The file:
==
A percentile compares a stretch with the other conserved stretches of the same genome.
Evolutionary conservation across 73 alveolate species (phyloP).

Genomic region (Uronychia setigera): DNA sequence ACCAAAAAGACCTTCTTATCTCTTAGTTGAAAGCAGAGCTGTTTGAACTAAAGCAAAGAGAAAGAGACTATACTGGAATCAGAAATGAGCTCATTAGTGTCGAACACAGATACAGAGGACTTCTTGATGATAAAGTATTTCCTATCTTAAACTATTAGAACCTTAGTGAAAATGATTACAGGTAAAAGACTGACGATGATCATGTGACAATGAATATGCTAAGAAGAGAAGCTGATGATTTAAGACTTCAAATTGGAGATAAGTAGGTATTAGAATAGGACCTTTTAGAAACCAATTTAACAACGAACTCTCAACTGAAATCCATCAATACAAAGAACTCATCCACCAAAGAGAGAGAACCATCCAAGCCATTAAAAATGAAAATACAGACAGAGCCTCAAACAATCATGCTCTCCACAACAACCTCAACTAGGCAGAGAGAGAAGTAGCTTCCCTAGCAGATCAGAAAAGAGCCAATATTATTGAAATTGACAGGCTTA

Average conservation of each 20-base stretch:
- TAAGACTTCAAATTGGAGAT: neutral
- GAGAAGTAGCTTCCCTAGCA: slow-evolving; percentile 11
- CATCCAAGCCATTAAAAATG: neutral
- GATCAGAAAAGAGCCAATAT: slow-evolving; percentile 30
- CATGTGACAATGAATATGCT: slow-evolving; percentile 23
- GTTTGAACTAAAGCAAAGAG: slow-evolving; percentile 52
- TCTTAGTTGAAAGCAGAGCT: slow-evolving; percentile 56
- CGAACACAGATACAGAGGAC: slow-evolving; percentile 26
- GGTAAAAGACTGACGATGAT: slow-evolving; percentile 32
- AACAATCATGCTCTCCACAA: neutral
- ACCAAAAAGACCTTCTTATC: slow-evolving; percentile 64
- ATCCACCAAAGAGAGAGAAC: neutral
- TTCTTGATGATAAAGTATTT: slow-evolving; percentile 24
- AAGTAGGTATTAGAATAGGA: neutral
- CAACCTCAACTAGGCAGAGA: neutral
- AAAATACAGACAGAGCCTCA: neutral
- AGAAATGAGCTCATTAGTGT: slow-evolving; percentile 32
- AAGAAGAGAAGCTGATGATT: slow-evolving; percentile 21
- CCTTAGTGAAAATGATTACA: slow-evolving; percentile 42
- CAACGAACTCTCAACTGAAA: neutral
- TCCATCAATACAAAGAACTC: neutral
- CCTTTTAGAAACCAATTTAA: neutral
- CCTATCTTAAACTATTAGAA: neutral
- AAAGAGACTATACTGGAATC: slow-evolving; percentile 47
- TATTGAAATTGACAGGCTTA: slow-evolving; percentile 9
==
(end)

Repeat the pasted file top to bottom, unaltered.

A percentile compares a stretch with the other conserved stretches of the same genome.
Evolutionary conservation across 73 alveolate species (phyloP).

Genomic region (Uronychia setigera): DNA sequence ACCAAAAAGACCTTCTTATCTCTTAGTTGAAAGCAGAGCTGTTTGAACTAAAGCAAAGAGAAAGAGACTATACTGGAATCAGAAATGAGCTCATTAGTGTCGAACACAGATACAGAGGACTTCTTGATGATAAAGTATTTCCTATCTTAAACTATTAGAACCTTAGTGAAAATGATTACAGGTAAAAGACTGACGATGATCATGTGACAATGAATATGCTAAGAAGAGAAGCTGATGATTTAAGACTTCAAATTGGAGATAAGTAGGTATTAGAATAGGACCTTTTAGAAACCAATTTAACAACGAACTCTCAACTGAAATCCATCAATACAAAGAACTCATCCACCAAAGAGAGAGAACCATCCAAGCCATTAAAAATGAAAATACAGACAGAGCCTCAAACAATCATGCTCTCCACAACAACCTCAACTAGGCAGAGAGAGAAGTAGCTTCCCTAGCAGATCAGAAAAGAGCCAATATTATTGAAATTGACAGGCTTA

Average conservation of each 20-base stretch:
- TAAGACTTCAAATTGGAGAT: neutral
- GAGAAGTAGCTTCCCTAGCA: slow-evolving; percentile 11
- CATCCAAGCCATTAAAAATG: neutral
- GATCAGAAAAGAGCCAATAT: slow-evolving; percentile 30
- CATGTGACAATGAATATGCT: slow-evolving; percentile 23
- GTTTGAACTAAAGCAAAGAG: slow-evolving; percentile 52
- TCTTAGTTGAAAGCAGAGCT: slow-evolving; percentile 56
- CGAACACAGATACAGAGGAC: slow-evolving; percentile 26
- GGTAAAAGACTGACGATGAT: slow-evolving; percentile 32
- AACAATCATGCTCTCCACAA: neutral
- ACCAAAAAGACCTTCTTATC: slow-evolving; percentile 64
- ATCCACCAAAGAGAGAGAAC: neutral
- TTCTTGATGATAAAGTATTT: slow-evolving; percentile 24
- AAGTAGGTATTAGAATAGGA: neutral
- CAACCTCAACTAGGCAGAGA: neutral
- AAAATACAGACAGAGCCTCA: neutral
- AGAAATGAGCTCATTAGTGT: slow-evolving; percentile 32
- AAGAAGAGAAGCTGATGATT: slow-evolving; percentile 21
- CCTTAGTGAAAATGATTACA: slow-evolving; percentile 42
- CAACGAACTCTCAACTGAAA: neutral
- TCCATCAATACAAAGAACTC: neutral
- CCTTTTAGAAACCAATTTAA: neutral
- CCTATCTTAAACTATTAGAA: neutral
- AAAGAGACTATACTGGAATC: slow-evolving; percentile 47
- TATTGAAATTGACAGGCTTA: slow-evolving; percentile 9